blooming flowers climber in tree to prune beneficial mushrooms close up of lady bug on leaf japanese maple being pruned
Current Issue - Spring/Summer 2013

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The Arbor Advisor
> Heritage and Favorite Trees
> The Arbor Cars
> When to Prune?
> Ascending the Giants
> Featured Tree: Japanese Stewartia

The Arbor Car

The first thing Certified Arborist Phil Wich noticed about the new bio-diesel fueled Volkswagen Jetta he drives when consulting with Collier customers was that he wasn’t stopping twice weekly to fill up the 25 gallon tank of the large pickup he used formerly.

Lyle Feilmeier Consulting Arborist Phil Wich and his 40 mpg bio-diesel fueled “Arbor Car”.

Wich’s car is one of three “Arbor Cars” recently purchased for the company’s consulting arborists by the company President Terrill Collier to highlight the firm’s commitment to sustainable practices. The fuel efficient Jetta uses about 14 gallons of bio-diesel weekly and gets 40 mpg.

Said Terrill: “This was a natural move. We’re part of the ‘green’ industry. As it says on the side of our new cars – ‘environmentally friendly since 1937’.” The Arbor Cars are just one of many examples of our sustainable practices and commitment to protecting the urban forest. We are national leaders in Integrated Pest Management techniques that emphasize the use of environmentally friendly products and sustainable practices in protecting landscape plants from harmful insects and diseases.

Keep an eye out for Collier’s new bio-fueled fleet. They have plenty of pep and “they’re just plain fun to drive,” adds Wich.

Ascending the Giants

Many hobbies are somehow derived from a person’s occupation — Brian French and Will Koomjian’s endeavor has proven to be no different.

As professional arborists at Collier Arbor Care, Brian and Will spend their weekends climbing champion trees in the Northwest. They climb to document the size and ecosystems of these ancient trees during an on going expedition called “Ascending the Giants”.

Sequoia Pitch Moth Mass Brian belays Will at 335 feet to the top of the tallest Douglas fir on Earth.

Reflecting on their involvement with Ascending the Giants, Brian and Will concur that, “one of our goals is to foster the relationship between trees and people. With Ascending the Giants we hope to achieve this by giving a unique perspective that few people on earth experience — to see the tree from hundreds of feet off the ground”.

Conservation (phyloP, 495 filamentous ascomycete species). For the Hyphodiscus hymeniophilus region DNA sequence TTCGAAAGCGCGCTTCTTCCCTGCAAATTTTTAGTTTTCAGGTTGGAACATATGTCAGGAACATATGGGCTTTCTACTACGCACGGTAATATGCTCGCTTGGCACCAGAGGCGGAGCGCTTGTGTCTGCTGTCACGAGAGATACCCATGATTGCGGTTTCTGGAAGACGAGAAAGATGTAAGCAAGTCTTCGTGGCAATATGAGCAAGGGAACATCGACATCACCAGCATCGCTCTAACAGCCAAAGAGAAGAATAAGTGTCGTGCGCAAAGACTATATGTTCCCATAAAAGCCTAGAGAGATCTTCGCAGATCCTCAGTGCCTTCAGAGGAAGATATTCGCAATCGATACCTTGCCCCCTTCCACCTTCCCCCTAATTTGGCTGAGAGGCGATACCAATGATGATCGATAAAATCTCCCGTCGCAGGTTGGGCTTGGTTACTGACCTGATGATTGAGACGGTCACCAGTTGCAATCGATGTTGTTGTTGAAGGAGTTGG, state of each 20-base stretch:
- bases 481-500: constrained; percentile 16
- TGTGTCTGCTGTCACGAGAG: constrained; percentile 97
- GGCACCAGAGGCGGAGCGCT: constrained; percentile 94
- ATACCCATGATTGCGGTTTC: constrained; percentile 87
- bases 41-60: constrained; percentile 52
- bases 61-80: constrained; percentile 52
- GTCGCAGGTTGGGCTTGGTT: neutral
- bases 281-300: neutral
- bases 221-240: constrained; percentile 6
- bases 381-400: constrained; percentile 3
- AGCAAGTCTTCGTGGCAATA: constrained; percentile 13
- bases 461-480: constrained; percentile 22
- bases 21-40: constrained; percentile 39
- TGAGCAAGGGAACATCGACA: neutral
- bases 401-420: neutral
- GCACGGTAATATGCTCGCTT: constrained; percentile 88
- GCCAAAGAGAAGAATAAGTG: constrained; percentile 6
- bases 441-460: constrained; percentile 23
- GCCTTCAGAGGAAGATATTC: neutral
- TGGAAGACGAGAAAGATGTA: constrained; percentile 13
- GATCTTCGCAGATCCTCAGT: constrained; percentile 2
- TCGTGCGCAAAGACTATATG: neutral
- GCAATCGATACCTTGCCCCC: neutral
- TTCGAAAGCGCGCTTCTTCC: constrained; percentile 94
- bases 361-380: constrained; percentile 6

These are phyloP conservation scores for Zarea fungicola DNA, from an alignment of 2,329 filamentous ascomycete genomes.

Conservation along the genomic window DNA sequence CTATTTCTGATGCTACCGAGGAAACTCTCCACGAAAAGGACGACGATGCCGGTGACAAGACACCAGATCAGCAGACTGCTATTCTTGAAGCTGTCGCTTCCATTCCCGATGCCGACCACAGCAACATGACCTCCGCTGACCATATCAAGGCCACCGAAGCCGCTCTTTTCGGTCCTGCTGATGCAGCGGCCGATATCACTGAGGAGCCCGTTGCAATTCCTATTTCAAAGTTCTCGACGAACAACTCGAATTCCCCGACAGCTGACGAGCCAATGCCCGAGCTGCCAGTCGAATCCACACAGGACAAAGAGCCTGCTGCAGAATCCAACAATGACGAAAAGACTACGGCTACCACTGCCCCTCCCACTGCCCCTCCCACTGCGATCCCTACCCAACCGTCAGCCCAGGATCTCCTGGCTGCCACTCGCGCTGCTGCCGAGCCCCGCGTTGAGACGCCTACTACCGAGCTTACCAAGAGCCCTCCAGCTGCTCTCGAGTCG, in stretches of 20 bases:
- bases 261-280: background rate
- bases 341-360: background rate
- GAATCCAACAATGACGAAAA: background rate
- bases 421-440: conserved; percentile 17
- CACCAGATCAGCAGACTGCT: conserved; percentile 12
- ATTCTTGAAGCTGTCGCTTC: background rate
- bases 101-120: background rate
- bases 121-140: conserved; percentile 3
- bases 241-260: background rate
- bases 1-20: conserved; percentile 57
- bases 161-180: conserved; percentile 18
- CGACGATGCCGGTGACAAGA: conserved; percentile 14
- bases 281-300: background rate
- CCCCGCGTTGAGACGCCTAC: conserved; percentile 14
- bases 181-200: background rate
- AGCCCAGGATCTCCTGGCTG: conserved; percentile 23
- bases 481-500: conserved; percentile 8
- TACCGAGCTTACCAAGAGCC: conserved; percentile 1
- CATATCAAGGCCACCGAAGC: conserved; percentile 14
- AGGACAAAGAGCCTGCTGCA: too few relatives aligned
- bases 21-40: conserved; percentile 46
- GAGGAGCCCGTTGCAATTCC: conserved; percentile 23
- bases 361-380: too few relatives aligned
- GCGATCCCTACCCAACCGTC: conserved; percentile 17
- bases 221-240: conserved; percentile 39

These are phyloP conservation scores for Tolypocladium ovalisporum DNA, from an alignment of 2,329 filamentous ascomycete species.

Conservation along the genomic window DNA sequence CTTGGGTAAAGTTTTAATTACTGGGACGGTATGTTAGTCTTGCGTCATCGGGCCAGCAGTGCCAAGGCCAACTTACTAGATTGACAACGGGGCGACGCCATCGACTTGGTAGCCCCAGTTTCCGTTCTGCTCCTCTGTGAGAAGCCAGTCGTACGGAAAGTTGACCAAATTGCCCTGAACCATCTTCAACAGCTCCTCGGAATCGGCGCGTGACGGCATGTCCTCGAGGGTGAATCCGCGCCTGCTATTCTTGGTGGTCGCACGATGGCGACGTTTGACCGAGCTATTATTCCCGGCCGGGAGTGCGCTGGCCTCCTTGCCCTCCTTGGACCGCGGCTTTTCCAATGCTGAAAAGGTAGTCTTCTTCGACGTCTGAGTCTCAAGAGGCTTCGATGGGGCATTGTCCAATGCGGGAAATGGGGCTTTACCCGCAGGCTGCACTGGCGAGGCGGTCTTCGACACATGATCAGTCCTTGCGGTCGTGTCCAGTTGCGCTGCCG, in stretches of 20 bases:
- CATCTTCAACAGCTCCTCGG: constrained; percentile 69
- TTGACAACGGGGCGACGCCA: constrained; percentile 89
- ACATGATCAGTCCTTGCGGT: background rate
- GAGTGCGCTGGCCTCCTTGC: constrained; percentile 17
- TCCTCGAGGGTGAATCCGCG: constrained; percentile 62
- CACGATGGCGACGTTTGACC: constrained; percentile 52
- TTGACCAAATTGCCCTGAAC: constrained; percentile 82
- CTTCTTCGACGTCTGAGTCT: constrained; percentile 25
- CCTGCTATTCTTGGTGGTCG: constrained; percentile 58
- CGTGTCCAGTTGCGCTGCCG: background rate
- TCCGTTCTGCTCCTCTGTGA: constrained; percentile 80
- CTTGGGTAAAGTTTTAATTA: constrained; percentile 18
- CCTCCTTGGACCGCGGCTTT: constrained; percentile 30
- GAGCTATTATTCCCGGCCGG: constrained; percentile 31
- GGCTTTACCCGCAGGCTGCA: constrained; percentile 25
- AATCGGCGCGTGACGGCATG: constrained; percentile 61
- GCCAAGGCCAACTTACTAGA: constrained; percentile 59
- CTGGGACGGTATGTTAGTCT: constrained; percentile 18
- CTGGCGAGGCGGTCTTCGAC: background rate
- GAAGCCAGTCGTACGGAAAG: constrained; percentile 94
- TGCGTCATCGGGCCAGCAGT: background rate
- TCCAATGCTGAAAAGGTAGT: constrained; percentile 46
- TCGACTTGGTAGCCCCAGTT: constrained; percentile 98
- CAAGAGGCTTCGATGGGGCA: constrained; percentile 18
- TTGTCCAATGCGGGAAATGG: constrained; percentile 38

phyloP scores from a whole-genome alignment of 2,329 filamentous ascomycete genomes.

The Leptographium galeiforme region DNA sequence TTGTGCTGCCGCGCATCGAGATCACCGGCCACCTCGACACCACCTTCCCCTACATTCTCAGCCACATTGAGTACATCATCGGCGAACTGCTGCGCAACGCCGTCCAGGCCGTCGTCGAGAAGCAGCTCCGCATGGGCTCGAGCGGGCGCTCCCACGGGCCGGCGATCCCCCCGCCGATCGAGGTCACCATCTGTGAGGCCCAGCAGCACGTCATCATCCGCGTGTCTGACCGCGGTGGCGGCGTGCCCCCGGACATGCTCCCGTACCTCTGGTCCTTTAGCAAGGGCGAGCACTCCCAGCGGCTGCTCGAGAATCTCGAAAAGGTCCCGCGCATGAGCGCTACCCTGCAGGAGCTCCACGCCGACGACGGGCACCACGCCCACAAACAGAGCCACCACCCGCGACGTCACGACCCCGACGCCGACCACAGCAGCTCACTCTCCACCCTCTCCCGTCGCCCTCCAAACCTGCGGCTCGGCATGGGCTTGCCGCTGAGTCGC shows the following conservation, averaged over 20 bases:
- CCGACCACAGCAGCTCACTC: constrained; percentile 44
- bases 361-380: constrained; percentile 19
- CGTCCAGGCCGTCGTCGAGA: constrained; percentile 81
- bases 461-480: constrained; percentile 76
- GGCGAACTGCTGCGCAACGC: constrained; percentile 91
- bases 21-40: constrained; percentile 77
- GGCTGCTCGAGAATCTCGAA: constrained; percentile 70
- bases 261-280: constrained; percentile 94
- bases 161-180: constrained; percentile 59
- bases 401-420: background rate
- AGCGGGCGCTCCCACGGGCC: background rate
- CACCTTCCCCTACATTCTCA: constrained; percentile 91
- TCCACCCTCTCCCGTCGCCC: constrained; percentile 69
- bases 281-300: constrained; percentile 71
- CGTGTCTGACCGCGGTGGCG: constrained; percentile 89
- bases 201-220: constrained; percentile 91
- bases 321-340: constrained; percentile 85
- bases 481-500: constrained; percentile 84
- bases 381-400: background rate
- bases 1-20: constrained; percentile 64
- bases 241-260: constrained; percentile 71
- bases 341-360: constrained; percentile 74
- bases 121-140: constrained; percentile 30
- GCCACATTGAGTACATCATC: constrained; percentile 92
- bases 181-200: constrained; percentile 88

For more information on this organization and to see more inspiring photos of the climbs, visit

Image of boy hugging tree with dog looking on
Who cares for your loved ones?

Heritage and Favorite Trees

What is your favorite tree on your property? Is it large, historic, or planted by your grandfather? Or is it just beautiful, perhaps your favorite species of tree? You may call it a heritage tree, historic, signature, veteran, ancient or simply one that you love. Whatever you call it, the tree remains a prized treasure, one that you want to pass on to the next generation.

These special trees require a sustainable management plan that will help assure they live on for successive generations. Collier Arbor Care arborists are experts in maintaining these special trees. Many tree species such as Douglas fir, Oregon white oak, and ponderosa pines found in our area can live for 300 years or more.

We care for the Northwest’s oldest apple, The Old Apple Tree planted at Fort Vancouver in 1830. We also care for the Signature oak (pictured below) estimated to be over 500 years old and one of the largest of its species growing at the Oregon Garden.

Old mature trees have special requirements that are quite different from young trees and other short lived landscape plants. Collier consulting and certified arborists will help design sustainable management plans to care and nurture your trees for generations to come.

The following are key components in a mature tree management plan:

  • Tree inspection on an annual basis can discover changes in health condition before the problem becomes too serious. Inspections can help detect hazard conditions that may threaten people, property or the long term health of the tree.
  • Soil management includes proper nutrition and fertilization, improving clay soils, encouraging beneficial soil microorganisms, and watering to maintain healthy long term root growth.
  • Mulching reduces environmental stress by providing a forest like environment for a stable healthy root environment.
  • Pruning to improve branch structure, enhance vigor or maintain safety.
  • Insect and Disease Prevention — Using a plant Health Care Program we can prevent harmful insects, diseases and decays from shortening the life span of your tree.
Call on one of our consulting arborists to develop a management plan for your favorite tree that will sustain it for generations to come.